How about we just put the blinkers on and concentrate on teaching? Look after the pennies and the pounds will take care of themselves. 

Just a thought. 

5 comments:

  1. I don't think you need to be as concerned as you might be.
    You're right that it's a very similar process to what happened before in that people are aiming for predetermined end-points, but the design of the new system makes this less problematic than before.
    Firstly, schools are likely to pick up on those children whose current attainment suggests they might fall far short of their estimate. That, to me, is a good thing. Those are exactly the sorts of pupils we want a 'tracking' approach to highlight to help stem the falling behind.
    Secondly, in the past if a child was on track to meet their 2 Levels of Progress, there was little incentive (awful but honest) to help them progress further, unless they were in with a chance of making 3LP. Now there is still much merit in further increasing their progress, as every additional scaled score point counts.
    Finally, the fact that there are no clear steps in between the Key Stages tempers some of the old problems. That constant uncertainty will lessen the narrowing of booster groups etc.
    In some ways, with nothing to aim for for most pupils, we'd risk focussing too much on the 100 score - and that has to be a worse thing for the majority of pupils. So maybe you're helping to contribute to a better approach - particularly for those pupils who might otherwise go unnoticed?

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  2. Thanks Michael. That all makes sense and I get that but alarm bells ring when schools are building tracking systems that clearly focus on hitting these predetermined estimates. I also have an issue with the multitude of ways that schools are attempting to arrive at predictions (many got it horribly wrong last year). So, an aggregated prediction of say 55% on track to meet the expected standard may seem rather concerning in isolation but compared against an estimate of 48% based on prior attainment it suddenly seems fine and may cause the school to breathe a sigh of relief.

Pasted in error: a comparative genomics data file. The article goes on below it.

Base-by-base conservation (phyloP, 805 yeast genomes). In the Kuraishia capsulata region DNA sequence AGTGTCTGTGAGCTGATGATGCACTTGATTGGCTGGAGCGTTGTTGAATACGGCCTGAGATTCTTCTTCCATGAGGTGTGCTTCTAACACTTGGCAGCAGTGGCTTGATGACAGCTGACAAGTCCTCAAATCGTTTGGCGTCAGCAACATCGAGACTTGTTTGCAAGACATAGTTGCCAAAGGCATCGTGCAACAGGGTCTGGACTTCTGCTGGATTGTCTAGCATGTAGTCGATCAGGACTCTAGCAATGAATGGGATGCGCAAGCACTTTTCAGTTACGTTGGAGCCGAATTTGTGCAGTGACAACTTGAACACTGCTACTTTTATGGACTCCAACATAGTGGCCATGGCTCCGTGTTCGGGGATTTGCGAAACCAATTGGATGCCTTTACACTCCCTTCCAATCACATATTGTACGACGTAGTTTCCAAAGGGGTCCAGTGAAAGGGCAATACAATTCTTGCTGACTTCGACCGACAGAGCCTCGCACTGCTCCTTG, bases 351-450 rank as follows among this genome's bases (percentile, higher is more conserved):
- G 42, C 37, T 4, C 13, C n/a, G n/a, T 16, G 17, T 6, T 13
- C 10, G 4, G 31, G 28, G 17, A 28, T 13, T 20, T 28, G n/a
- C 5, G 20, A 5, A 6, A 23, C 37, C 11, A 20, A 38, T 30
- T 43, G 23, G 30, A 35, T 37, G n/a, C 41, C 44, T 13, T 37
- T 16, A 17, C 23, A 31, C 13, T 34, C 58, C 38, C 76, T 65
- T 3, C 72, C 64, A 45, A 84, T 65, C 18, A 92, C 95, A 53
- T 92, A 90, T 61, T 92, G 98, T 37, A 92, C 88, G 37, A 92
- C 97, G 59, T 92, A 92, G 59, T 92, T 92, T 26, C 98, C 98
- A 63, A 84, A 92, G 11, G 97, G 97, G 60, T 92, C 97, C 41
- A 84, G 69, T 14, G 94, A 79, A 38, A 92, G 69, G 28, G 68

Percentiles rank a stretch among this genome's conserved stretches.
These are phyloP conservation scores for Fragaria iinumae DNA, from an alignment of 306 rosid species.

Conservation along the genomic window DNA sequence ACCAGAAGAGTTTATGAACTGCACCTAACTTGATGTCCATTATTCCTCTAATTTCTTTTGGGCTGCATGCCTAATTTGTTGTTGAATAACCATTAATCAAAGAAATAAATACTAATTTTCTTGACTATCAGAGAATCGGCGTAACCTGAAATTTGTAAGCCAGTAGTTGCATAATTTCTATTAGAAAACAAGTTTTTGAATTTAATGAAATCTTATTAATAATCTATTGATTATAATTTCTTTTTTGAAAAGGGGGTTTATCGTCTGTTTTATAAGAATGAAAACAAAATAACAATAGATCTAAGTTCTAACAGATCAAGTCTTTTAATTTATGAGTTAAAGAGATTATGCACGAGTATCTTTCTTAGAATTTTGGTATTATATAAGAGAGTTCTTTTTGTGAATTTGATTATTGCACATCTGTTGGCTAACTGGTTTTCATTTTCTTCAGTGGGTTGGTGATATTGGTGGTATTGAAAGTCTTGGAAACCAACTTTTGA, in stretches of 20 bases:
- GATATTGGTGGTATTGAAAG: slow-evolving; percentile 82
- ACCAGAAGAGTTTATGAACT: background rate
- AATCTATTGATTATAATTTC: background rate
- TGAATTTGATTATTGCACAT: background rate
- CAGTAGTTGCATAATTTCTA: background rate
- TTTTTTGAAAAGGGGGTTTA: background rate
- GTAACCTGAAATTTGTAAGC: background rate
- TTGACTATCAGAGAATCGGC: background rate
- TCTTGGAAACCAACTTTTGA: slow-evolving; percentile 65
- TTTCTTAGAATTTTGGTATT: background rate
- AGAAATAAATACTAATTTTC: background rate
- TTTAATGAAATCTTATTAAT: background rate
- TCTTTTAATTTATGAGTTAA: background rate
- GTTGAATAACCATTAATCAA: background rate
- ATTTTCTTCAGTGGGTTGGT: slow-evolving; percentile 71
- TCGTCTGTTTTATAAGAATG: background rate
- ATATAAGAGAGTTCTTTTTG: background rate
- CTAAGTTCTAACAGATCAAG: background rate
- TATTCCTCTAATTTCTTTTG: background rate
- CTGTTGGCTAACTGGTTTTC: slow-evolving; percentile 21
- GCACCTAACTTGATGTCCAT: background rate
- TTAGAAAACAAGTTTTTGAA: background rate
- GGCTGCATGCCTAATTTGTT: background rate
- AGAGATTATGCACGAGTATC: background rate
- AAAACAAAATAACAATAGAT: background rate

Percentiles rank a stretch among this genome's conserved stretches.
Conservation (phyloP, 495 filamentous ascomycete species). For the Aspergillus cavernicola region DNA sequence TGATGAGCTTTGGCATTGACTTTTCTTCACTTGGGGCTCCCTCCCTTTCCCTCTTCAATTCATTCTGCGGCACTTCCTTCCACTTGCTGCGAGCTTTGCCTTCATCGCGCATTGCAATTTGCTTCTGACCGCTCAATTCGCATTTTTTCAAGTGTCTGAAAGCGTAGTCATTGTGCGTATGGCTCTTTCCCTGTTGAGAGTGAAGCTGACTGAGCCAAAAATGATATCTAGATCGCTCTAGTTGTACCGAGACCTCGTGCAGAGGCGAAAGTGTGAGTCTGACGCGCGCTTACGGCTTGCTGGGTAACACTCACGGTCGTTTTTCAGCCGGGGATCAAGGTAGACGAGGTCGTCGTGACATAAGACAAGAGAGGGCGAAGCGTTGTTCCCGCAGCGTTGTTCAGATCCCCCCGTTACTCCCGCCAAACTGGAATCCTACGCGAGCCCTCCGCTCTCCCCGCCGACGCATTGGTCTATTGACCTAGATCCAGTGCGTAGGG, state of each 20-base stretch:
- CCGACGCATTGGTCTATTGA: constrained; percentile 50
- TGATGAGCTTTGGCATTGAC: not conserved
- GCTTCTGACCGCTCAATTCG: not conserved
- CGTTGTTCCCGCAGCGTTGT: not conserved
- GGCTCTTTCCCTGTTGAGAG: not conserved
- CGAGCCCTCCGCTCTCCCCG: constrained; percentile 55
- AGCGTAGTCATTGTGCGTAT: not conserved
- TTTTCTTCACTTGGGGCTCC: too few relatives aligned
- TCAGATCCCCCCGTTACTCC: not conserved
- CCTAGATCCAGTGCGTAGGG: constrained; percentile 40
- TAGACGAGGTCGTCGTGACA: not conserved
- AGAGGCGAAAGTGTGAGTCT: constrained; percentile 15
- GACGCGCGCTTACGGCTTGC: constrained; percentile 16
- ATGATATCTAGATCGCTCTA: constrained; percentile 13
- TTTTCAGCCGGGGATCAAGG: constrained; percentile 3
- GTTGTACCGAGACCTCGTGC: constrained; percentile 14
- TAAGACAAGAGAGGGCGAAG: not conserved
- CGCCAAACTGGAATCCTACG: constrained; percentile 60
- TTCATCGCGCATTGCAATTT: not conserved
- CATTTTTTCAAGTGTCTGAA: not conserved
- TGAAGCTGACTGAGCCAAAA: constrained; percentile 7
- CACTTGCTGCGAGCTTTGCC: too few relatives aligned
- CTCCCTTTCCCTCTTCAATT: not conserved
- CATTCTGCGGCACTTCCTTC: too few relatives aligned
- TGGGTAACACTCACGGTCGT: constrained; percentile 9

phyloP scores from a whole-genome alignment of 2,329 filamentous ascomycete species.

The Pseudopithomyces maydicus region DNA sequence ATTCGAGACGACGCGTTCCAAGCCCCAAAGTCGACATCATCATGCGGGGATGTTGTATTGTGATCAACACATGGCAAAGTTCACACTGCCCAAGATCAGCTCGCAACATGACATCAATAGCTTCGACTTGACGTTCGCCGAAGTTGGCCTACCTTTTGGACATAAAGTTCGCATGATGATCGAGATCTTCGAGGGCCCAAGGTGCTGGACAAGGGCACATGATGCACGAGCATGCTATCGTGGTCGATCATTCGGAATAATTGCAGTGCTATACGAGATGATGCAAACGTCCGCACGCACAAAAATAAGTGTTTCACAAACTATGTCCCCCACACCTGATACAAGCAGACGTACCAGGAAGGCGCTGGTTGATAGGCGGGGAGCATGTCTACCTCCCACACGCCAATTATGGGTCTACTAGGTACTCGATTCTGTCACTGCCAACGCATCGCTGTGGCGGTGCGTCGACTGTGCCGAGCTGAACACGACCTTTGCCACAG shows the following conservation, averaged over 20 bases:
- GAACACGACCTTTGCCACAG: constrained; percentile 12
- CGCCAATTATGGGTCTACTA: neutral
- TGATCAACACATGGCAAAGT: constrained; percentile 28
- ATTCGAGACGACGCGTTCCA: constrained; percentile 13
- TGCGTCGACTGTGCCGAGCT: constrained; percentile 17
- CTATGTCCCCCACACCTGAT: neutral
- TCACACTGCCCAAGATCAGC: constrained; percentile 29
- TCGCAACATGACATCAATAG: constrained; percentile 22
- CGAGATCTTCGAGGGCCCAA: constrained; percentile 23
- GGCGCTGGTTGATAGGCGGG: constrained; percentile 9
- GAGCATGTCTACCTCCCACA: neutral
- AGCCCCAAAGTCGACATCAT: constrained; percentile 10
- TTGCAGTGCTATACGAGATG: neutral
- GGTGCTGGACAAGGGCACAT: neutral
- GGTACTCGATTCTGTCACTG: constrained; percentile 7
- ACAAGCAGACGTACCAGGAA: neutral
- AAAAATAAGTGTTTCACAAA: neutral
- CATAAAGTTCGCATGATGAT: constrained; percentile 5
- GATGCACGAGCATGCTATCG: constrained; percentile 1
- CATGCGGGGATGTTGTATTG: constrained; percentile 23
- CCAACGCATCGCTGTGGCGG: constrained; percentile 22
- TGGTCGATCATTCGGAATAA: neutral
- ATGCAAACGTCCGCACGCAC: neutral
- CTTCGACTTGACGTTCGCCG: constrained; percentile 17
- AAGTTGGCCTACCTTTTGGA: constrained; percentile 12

Maybe you're right, maybe I'm worrying unnecessarily, but I'm seeing changes in approach to tracking that bother me.

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  3. Morning chaps. Predictably, you both make equally valid and thought-provoking points. James, I, too, am deeply concerned about the 'transparency' of this algorithmic system. I was listening to a head last week talk about her weekend with her husband in front of a VA calculator (she didn't reveal if it was a Pembroke's own) mapping out exactly where each child needed to get to this year in order to obtain a progress score that bettered last year and was intending on this being an annual 'target setting' process. I struggled to hide my distaste.
    A few years ago, after my first visit to Wroxham, I recall writing as part of my summary notes "We have, for too long, focused in the wrong place. On the end level / score / result, rather than the granular steps in our teaching and learning pedagogy that will go toward our desired outcomes"